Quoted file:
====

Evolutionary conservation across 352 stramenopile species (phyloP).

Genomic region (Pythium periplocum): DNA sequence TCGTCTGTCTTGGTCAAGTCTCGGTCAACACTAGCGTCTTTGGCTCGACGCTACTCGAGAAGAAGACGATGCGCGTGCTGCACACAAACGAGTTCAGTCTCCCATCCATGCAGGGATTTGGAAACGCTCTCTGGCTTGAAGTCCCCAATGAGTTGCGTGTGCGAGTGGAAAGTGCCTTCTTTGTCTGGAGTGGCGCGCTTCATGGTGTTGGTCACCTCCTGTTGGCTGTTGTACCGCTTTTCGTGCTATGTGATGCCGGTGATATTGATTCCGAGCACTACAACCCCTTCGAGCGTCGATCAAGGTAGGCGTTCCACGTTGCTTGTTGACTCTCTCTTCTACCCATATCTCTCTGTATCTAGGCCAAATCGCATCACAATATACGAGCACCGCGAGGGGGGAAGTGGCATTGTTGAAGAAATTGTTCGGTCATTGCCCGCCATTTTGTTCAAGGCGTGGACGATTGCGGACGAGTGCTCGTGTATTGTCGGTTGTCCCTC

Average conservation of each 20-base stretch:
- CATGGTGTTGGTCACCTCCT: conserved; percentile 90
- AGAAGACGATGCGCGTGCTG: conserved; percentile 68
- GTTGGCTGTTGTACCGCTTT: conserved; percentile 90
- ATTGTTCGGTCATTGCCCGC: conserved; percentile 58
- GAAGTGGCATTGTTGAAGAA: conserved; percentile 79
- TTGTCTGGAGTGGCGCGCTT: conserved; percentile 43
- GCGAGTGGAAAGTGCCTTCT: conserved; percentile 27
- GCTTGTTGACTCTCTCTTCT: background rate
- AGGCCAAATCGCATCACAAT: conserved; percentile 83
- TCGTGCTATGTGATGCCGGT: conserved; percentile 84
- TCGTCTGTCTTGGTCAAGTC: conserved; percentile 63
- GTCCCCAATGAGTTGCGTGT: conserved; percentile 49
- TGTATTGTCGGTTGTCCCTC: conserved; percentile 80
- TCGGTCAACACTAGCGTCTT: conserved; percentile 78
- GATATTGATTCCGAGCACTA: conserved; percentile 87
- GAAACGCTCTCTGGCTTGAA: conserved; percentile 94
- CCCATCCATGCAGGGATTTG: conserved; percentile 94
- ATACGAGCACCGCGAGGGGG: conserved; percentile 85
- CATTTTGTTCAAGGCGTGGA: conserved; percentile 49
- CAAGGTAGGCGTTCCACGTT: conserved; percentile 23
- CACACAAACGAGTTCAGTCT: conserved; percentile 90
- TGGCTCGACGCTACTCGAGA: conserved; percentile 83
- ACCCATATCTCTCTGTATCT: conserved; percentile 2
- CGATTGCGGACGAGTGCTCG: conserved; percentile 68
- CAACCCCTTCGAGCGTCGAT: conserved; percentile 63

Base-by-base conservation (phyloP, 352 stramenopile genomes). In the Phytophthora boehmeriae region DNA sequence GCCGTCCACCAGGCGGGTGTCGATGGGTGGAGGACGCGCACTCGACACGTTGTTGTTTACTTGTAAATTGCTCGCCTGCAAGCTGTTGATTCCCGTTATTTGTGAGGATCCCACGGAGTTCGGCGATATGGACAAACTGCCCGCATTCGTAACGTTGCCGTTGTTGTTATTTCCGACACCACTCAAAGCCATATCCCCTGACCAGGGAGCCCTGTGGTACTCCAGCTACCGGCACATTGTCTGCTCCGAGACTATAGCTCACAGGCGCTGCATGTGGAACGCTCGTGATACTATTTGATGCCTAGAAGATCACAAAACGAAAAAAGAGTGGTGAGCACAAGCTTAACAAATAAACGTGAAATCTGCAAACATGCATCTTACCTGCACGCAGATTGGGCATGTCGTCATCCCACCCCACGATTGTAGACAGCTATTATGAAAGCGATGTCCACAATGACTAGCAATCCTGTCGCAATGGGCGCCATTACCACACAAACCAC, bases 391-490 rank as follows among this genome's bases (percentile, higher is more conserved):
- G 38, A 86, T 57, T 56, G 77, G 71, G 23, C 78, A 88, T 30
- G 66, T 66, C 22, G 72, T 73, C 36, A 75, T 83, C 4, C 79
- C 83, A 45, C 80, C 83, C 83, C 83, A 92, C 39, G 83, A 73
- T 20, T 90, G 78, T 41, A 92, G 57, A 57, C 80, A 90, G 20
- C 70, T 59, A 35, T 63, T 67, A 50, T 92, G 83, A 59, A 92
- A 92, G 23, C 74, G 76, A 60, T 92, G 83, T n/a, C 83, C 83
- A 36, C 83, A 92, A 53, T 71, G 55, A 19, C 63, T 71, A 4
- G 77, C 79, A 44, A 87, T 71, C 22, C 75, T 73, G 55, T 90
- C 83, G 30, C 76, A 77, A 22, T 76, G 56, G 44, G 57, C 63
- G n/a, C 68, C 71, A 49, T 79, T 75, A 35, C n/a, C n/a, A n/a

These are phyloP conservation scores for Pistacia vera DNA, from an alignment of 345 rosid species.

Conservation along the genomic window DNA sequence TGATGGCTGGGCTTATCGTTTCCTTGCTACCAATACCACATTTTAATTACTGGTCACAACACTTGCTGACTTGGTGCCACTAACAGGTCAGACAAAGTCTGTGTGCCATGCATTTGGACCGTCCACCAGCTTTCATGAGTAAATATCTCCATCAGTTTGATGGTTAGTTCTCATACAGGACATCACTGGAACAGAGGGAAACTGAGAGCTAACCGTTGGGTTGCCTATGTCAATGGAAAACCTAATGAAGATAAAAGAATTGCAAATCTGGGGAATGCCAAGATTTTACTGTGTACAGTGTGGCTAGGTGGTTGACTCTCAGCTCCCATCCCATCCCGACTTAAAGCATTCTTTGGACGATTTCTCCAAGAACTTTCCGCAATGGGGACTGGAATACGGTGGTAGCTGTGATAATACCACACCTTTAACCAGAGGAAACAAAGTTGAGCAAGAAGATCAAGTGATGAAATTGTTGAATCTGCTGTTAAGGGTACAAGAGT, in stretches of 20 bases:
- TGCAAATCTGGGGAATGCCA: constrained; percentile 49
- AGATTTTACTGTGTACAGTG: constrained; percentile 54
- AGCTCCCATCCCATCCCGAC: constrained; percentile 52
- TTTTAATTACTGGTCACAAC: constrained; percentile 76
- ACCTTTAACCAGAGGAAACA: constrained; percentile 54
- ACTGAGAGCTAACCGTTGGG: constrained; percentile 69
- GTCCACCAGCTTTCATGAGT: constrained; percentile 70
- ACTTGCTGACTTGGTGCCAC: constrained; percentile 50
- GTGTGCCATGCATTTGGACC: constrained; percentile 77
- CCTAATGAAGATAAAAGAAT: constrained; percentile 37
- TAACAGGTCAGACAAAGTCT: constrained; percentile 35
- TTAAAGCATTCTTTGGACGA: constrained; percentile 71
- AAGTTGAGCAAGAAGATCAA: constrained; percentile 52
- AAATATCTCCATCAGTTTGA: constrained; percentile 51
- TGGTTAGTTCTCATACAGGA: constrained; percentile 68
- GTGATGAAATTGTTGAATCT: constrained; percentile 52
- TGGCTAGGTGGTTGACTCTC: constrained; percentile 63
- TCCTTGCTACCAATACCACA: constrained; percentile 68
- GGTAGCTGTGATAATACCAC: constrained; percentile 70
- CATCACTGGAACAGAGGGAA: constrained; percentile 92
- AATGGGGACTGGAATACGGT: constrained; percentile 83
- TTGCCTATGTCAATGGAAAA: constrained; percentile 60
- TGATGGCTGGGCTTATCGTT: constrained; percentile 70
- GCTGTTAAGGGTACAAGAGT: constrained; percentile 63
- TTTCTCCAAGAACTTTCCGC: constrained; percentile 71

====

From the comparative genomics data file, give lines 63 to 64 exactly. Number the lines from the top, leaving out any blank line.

- TTGCCTATGTCAATGGAAAA: constrained; percentile 60
- TGATGGCTGGGCTTATCGTT: constrained; percentile 70